Poison Hunters – an epilog

I thought about just making changes to the original article but as I did so I realized it was getting convoluted with misordered references and a new taxonomy that not only split up clades but would have split up sentences. So I will add a little addendum to the first essay. In the subsequent years since I wrote that piece there have been a three major developments effecting the content and theme. Firstly, with regards to the chemicals themselves. Over 800 alkaloids have now been sourced to dendrobatid frogs. Bioprospecting and retrieving extracts from invertebrates have revealed a number of alkaloids detected in frog skins. Beetles, ants, millipedes, and mites have all yielded alkaloid structural classes and compounds found in frogs. The evidence strongly points to the microinvertebrate foods of these little frogs are what are supplying the chemical defenses they need to safely go about their lives. A 2007 paper by Ralph Saporito lists oribatid mites as a major source of alkaloids in frogs, especially those of Oophaga pumlio. Approximately 80 alkaloids representing 11 structural classes were discovered with about 40 of these alkaloids found in the frogs themselves and the rest new or unknown from frogs. Several articles were published late last decade pursuing this theme of source alkaloids.

It appears the mystery of the extremely potent batrachotoxin is nearly solved as well – sort of. In 1992 it was discovered that the chemical found in the endemic New Guinea Pitohui bird was batrachotoxin. How was it that a frog shared this strange alkaloid with a bird half a world away was solved in a 2004 publication. Colombia had become too politically tumultuous and dangerous to continue work by the 1990’s so research on the frogs, especially Phyllobates terribilis had ceased. However, New Guinean villagers identified a beetle that produced the same numbing and tingling sensations one received from handling the Pitohui birds. Researchers examined the beetles and found a host of batrachotoxin analogs. These beetles in the genus Choresene in the Melyrid family had gone undetected in earlier bird surveys, likely due to the relative low densities of the beetles in the wild and the minor component of the birds’ diets. In fact it was the local knowledge of traditional peoples that shed light on the mystery. Researchers posit that surveys of the Colombian Chocó will reveal beetles in the same family or even genus. Since the beetles do not appear to manufacture their toxins this would then raise the question as to the source plants and their global distribution. In fact, far from being a mystery solved, the simple question as to the chemical source in frogs is raising many more questions on a much broader scope in regards to evolutionary theory and biogeography.

A second major issue came about in 2006 with the publication by Taran Grant, et al., of a major revision of dendrobatid taxonomy. This monumental work placed the dendrobatids into one Superfamily, the Dendrobatoidea, with two families, Dendrobatidae and Aromobatidae, with 3 subfamilies each. There are now 17 genera and over 250 species. The familiar genus Dendrobates is restricted to just 5 species with the rest split into several genera. Notably the smaller ‘thumbnail’ species predominantly fall within the genus Ranitomeya and the obligate egg-feeders are now in Oophaga. Some of the non-descript frogs, e.g. previously Colostethus, are now in multiple genera. A good and simple run down of the changes can be found at http://www.dendrobates.org/dendrobatoidea.html. While this paper was controversial when it was published much of the data appear valid and the changes are accepted in the literature.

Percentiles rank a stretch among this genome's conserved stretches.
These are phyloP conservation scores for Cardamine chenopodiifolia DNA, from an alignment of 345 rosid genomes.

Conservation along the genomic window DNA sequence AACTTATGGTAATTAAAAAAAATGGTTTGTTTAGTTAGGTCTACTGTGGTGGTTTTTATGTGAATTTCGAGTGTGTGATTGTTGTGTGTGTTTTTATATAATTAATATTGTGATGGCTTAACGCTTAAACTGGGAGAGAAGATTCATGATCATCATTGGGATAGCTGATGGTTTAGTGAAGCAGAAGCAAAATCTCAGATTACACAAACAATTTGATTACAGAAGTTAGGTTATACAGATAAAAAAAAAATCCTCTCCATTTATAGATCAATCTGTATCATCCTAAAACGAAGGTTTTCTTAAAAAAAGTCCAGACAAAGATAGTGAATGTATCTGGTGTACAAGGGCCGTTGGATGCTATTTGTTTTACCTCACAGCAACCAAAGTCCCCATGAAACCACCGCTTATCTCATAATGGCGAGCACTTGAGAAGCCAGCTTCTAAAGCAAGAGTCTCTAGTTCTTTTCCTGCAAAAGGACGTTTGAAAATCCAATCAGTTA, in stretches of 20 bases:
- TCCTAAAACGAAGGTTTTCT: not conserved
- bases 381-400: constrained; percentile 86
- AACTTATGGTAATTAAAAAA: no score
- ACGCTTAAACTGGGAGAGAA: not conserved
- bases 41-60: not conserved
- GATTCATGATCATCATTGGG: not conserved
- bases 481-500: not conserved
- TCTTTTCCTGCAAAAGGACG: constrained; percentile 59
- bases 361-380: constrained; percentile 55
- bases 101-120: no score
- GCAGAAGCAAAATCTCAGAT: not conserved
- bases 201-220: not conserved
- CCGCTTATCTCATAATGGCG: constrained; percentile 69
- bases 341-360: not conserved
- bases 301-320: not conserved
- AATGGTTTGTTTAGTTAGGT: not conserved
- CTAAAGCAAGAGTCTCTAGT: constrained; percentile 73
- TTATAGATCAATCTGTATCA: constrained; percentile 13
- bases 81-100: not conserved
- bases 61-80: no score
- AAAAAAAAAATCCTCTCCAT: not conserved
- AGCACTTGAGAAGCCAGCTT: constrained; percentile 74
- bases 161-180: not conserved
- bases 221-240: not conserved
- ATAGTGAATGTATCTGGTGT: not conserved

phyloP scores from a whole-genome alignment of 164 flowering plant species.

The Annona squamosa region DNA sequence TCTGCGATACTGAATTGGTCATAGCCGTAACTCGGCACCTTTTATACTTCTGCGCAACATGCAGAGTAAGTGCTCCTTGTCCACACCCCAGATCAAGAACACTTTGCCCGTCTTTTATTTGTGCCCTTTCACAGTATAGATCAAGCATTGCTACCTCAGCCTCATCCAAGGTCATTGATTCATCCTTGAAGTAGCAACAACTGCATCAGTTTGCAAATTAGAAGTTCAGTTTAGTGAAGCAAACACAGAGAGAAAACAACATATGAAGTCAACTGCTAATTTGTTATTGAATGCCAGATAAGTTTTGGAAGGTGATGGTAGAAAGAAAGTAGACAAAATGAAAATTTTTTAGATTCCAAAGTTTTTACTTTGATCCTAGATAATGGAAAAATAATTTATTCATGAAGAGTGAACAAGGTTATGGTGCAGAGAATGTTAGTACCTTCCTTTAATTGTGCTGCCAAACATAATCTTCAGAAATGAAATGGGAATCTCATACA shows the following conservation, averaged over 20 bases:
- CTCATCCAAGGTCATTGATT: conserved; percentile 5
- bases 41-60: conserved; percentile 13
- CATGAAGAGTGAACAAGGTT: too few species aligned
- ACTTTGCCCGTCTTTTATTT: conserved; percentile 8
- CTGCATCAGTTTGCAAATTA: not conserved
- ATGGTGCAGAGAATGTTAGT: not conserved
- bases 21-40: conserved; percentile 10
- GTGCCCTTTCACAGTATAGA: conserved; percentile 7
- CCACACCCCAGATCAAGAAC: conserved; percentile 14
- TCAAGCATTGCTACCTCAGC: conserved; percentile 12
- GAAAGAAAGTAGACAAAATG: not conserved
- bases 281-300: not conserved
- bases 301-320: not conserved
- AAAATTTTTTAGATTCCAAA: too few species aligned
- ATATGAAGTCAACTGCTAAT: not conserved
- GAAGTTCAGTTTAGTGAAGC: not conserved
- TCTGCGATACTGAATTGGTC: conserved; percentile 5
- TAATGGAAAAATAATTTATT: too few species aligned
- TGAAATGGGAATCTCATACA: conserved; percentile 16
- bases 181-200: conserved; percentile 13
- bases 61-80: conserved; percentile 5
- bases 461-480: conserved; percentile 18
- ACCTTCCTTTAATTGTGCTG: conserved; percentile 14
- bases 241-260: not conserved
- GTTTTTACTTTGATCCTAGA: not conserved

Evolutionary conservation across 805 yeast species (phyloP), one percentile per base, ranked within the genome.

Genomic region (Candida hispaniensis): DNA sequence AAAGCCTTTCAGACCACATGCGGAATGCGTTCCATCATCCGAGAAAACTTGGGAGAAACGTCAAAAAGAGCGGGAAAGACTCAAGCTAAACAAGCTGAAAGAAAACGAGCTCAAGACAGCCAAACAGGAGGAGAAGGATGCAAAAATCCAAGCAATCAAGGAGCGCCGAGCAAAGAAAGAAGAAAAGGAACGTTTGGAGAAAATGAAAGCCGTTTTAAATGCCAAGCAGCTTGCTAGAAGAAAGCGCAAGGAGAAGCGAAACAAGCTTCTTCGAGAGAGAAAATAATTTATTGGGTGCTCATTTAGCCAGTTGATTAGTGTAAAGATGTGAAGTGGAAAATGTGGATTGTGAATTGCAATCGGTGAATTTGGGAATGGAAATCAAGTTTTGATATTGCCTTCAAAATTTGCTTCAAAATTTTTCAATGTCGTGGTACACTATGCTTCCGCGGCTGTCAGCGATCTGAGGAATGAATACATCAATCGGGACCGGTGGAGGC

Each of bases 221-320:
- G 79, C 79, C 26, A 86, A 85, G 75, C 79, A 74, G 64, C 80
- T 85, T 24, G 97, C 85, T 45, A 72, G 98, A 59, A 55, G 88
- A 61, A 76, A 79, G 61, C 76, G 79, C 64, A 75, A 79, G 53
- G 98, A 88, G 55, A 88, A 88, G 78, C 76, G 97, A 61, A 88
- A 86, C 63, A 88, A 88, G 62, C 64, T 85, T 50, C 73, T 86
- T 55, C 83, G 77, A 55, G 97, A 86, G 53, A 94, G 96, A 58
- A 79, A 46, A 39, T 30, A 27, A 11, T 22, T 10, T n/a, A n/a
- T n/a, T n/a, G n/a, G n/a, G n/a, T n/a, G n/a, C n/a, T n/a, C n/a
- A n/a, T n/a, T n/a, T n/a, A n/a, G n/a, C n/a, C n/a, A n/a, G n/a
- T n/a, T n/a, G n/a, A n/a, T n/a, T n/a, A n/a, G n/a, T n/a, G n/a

Lastly with respect to my first essay, the greatest pioneer in dendrobatid pharmacology, Dr. John W. Daly, died on 5 March 2008 from pancreatic cancer. I had the pleasure of speaking briefly with him a couple of times. While if he were alive he would not know me or recognize me, I can say the meeting was an honor. I have been become an advanced hobbyist of dart-frog toxins thanks to his works. He had published well over 600 papers during his extensive career. His collaboration with Dr. Charles W. Myers was profound and was arguably one the greatest herpetological partnerships in history. Bob Hansen, the editor for Herpetological Review, allowed me the honor to have one of my images published as the cover for the March 2009 issue of Herp Review. The shot, of a dart frog, was also the issue where Dr. Myers penned tribute to his friend and colleague Dr. Daly.

There is much more to be gained from dart frogs and their complex pharmacology. As researchers gain the knowledge, we find that instead of closing the book we are ending a small chapter. As is typical in science, answers lead to many more questions. While it would be easy to see this as an exciting time there is cause for dismay. Many populations of these frogs are disappearing and some are going extinct. These losses not only will hamper direct learning of frog biology but will prevent many broader questions from being answered and perhaps will cut off paths of future exploration. And that is why I pursue my photography and the reason for this site. I hope I can inspire you to understand the importance of saving these mystical creatures.

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